Thermal conductivity and unfrozen water content of volcanic ash deposits in cold climate conditions: a review
Journal article, Peer reviewed
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Original versionClays and clay minerals. 2017, 65 (3), 167-182. 10.1346/CCMN.2017.064057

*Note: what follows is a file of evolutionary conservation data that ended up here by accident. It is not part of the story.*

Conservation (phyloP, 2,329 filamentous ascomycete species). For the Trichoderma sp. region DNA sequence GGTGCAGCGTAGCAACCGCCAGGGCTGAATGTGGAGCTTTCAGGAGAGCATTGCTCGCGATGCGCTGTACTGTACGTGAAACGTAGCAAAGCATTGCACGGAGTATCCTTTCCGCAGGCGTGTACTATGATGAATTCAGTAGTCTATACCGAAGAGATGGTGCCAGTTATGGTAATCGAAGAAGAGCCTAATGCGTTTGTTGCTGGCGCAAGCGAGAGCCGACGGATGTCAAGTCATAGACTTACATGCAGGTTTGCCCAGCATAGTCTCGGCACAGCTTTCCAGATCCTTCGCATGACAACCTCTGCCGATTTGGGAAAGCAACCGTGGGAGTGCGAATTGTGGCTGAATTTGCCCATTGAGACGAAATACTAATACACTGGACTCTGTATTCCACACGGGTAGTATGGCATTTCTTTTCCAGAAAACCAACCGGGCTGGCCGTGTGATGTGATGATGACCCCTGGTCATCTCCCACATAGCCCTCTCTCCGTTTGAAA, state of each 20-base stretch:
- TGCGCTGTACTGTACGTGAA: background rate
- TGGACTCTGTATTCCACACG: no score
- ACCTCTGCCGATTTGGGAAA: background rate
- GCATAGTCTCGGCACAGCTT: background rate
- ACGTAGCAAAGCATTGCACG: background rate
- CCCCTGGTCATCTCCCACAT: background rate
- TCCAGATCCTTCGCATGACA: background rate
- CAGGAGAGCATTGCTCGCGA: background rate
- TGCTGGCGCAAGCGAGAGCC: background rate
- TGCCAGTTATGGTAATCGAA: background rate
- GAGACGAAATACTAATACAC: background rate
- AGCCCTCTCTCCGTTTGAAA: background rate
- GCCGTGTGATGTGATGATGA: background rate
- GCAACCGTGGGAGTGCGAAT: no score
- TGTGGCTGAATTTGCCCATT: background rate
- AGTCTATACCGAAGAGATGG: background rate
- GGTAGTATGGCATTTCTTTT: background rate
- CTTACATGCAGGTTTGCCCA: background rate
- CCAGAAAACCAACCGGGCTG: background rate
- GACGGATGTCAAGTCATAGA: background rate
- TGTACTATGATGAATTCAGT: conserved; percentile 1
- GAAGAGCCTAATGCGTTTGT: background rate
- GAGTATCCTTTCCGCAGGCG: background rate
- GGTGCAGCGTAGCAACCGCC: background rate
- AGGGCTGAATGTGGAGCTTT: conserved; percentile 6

Layers of volcanic ash and Andosol soils derived from the ash may play an important role in preserving snow and ice as well as in the development of permafrost conditions in (a) the immediate vicinity of volcanoes at high elevations or at high latitudes and (b) land areas that are often distant from volcanic activity and are either prone to permafrost or covered by snow and ice, but have been affected by subaerial ash deposition. The special properties of volcanic ash are critically reviewed, particularly in relation to recent research in Kamchatka in the Far East of Russia. Of special importance are the thermal properties, the unfrozen water contents of ash layers, and the rate of volcanic glass weathering.Weathering of volcanic glass results in the development of amorphous clay minerals (e.g. allophane, opal, palagonite), but occurs at a much slower rate under cold compared to warm climate conditions. Existing data reveal (1) a strong correlation between the thermal conductivity, the water/ice content, and the mineralogy of the weathered part of the volcanic ash, (2) that an increase in the amounts of amorphous clay minerals (allophane, palagonite) increases the proportion of unfrozen water and decreases the thermal conductivity, and (3) that amorphous silica does not alter to halloysite or other clay minerals, even in the Early Pleistocene age (Kamchatka) volcanic ashes or in the Miocene and Pliocene deposits of Antarctica due to the cold temperatures. The significance of these findings are discussed in relation to past climate reconstruction and the influence of volcanic ash on permafrost aggradation and degradation, snow and ice ablation, and the development of glaciers.